This will be effective up to the government’s standards, provided you do it with the right level of diligence and that you follow the process of clean > disinfect.

 

A downside is that to clean and then disinfect, you do physically need to touch every part of a surface, so huge diligence is required, plus the risk to operatives is arguably greater. The risk of human error is rife.

 

A risk is that many contractors’ cleaning processes (you’ll have gathered in the context setting part of this article) often leave a lot to be desired. Again, if you’re not cleaning effectively, you cannot disinfect.

 

 

A two-step process is needed

 

Overall, I believe that:

  1. if you don’t have a two-step process; and
  2. if you don’t start that process with an effective deep clean

…you’re wasting your time.

 

If for example, you were travelling on the train and your tray table was grubby, you’d pull out a disinfection wipe. Your perception is that the wipe will both clean and disinfect the surface. In fact, all of the active ingredients are going to be used up in cleaning the surface contamination. So, it’s only if you wipe the surface a second time that you would have any chance of disinfecting it.

 

 

How should you approach this, given the above?

 

1, Take in the above and implement the points raised

 

So, you need to not just rely on your cleaning contractor or your chemical supplier or whoever it may be to say “we’ll deal with this”, without putting some rigour into the processes that they are actually following. After all:

 

It’s your name over the door.

 

It’s your brand that could be ruined if your buildings aren’t clean or if an outbreak happens.

 

It’s your responsibility, ultimately, to provide a safe environment for your staff and clients. Nowadays, safe includes clean.

 

 

2, Introduce some quantification of these processes

 

You need to ensure that they are effective, otherwise you could easily not only waste thousands of pounds but also leave your building’s users at risk and your company at risk. Again, every man and his dog are offering COVID-19 services – I’ve even seen companies who normally do gardening! It’s your building, it’s your risk, you need to be certain that you are getting what you are paying for,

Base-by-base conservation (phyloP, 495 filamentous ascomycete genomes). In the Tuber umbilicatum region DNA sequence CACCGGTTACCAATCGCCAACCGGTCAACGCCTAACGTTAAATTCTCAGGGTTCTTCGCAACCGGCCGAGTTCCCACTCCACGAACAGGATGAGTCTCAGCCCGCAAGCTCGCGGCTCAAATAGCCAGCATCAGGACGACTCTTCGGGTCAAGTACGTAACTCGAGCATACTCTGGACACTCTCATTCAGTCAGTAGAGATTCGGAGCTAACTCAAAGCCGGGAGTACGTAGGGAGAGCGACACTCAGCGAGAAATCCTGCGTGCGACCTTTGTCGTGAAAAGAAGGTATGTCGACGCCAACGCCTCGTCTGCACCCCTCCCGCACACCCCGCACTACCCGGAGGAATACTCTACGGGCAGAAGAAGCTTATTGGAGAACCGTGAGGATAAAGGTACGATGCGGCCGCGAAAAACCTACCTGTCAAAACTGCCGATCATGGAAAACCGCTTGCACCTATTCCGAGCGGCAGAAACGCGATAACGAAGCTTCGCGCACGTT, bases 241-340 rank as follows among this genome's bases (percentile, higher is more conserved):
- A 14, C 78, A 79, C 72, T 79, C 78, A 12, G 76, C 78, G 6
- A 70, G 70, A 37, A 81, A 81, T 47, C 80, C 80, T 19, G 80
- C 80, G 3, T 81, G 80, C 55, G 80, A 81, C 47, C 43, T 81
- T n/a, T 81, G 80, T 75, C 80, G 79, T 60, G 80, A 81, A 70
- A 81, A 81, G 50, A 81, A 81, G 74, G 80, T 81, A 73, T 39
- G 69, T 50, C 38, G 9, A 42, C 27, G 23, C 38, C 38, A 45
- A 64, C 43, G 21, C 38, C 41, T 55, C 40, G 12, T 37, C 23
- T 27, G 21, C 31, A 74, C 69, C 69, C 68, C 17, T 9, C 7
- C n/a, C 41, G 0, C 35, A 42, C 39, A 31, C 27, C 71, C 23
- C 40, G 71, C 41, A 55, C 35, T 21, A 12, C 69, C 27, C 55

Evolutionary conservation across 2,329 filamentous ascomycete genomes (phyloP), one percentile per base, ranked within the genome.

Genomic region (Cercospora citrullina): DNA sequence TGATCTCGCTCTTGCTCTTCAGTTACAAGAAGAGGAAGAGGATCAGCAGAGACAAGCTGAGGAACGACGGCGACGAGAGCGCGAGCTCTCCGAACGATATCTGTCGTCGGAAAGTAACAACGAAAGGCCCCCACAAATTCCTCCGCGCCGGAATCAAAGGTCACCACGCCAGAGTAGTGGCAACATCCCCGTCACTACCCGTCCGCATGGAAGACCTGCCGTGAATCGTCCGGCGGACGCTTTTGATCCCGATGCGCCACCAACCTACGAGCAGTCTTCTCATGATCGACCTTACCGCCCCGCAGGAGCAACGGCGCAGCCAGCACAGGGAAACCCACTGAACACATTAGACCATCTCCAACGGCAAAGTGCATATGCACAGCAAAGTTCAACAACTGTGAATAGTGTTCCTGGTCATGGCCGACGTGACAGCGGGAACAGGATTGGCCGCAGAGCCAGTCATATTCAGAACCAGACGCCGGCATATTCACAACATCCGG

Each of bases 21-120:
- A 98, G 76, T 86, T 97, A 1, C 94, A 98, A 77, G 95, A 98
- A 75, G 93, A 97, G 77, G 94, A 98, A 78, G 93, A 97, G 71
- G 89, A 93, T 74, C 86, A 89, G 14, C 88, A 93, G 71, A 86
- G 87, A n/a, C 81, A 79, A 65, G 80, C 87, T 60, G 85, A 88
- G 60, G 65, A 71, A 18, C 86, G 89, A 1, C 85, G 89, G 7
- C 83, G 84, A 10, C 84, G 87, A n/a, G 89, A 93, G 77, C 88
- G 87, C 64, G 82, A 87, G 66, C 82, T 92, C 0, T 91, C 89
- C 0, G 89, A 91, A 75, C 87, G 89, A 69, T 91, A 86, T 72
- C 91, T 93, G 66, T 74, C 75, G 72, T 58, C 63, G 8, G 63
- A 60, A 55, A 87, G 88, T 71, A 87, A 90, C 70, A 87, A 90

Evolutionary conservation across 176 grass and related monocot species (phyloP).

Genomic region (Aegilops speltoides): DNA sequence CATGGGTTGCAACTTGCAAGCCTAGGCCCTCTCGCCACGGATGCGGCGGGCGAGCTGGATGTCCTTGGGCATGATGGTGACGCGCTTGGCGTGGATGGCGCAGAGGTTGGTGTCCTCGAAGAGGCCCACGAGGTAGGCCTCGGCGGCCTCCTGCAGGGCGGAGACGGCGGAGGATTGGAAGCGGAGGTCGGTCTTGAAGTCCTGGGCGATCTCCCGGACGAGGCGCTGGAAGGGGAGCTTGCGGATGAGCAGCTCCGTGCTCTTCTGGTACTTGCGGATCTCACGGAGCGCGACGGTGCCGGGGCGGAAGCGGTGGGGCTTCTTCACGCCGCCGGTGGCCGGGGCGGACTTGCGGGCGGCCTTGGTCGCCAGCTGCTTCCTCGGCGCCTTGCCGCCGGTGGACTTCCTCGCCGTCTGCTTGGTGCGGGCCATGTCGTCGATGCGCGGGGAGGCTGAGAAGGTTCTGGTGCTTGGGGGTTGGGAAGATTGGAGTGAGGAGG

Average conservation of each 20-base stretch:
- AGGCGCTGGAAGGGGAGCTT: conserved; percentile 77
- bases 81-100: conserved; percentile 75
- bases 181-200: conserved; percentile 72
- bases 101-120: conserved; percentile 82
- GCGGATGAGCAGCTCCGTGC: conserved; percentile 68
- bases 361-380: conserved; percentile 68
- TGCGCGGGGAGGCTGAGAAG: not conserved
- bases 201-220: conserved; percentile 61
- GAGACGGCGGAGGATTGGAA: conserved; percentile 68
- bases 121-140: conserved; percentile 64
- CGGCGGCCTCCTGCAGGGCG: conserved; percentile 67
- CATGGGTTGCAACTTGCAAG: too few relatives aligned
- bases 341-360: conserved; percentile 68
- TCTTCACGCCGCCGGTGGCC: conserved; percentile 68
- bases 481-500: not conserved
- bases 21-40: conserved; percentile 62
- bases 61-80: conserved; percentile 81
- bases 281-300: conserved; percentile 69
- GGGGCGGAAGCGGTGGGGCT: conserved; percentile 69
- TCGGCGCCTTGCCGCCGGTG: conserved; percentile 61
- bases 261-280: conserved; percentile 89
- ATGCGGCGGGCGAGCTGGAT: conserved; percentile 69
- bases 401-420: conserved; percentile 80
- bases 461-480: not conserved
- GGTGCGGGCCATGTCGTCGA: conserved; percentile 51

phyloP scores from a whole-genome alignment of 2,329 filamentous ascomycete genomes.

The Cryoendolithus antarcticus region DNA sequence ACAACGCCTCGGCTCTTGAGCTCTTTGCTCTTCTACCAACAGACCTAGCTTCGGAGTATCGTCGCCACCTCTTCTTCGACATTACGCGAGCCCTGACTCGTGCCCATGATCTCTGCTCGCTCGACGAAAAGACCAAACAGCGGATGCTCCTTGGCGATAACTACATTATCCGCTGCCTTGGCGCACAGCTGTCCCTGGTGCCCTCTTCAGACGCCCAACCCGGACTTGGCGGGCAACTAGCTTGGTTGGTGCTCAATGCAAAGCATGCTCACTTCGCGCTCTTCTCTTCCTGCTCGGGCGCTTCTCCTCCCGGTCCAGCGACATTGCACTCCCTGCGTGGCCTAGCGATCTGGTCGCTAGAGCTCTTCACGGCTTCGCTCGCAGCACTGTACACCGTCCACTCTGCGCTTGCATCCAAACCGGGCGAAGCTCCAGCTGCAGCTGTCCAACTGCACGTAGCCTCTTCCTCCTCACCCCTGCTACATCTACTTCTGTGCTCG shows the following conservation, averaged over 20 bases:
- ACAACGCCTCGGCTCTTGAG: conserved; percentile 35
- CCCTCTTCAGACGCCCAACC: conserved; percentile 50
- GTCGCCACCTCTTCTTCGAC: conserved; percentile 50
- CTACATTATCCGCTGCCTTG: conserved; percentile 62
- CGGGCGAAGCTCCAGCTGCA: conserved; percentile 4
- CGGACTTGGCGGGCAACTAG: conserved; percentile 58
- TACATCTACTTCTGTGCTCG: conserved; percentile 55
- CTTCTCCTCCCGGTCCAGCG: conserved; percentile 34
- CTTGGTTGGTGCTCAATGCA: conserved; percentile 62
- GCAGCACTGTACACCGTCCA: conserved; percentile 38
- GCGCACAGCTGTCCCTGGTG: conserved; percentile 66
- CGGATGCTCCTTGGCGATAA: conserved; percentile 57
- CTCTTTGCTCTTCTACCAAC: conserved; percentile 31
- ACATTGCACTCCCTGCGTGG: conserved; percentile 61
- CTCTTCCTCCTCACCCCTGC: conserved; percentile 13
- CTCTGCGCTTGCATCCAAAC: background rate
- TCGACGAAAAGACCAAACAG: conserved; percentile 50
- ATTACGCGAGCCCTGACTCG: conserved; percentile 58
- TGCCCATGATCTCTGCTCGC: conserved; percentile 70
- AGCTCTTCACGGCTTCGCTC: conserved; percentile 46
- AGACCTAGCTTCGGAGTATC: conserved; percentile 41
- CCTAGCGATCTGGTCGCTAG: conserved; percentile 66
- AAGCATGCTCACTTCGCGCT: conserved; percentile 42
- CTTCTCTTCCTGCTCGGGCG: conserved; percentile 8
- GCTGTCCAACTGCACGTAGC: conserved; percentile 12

3, Remember that you need to be truly clean to be able to eradicate, and then keep away, viruses and bacteria

 

Even if you can’t perceive it, it is incredibly likely that you do have contamination on your floors and walls and certain other surfaces that are heavily used. This will particularly be the case in areas of buildings that have challenging contaminants such as showers, toilets, kitchens and any heavily trafficked floors.

 

You’ve got to get these surfaces clean first to give yourself any chance of suppressing the virus or other bacteria.

 

“A critical component of disinfection is prior cleaning. Prior cleaning is necessary to remove proteinaceous material and biofilms to allow the germicide to achieve adequate microbial inactivation. The use of a product that provides excellent cleaning capabilities is paramount in ensuring effective disinfection.” (The Importance of Contact Times for Disinfectants, Omidbakhsh, N. CJIC 2008)

 

 

Perception is reality

 

If someone walks into your building after lockdown and a table top looks a bit greasy, a floor is a bit sticky, the toilets sinks have a bit of limescale around them, and they can smell some odours of any kind, their immediate reaction is going to be one of fear.

 

Just as if you go to a restaurant and the washroom is a bit dirty, you wonder what does that mean about the cleanliness of the kitchen? If anyone sees any signs of contamination of any kind, in your building after lockdown, they’re going to be fearful about their safety, and they’re not going to be keen to return.

 

 

Do it right, but then communicate it to your staff and clients

 

And here we turn back to communication.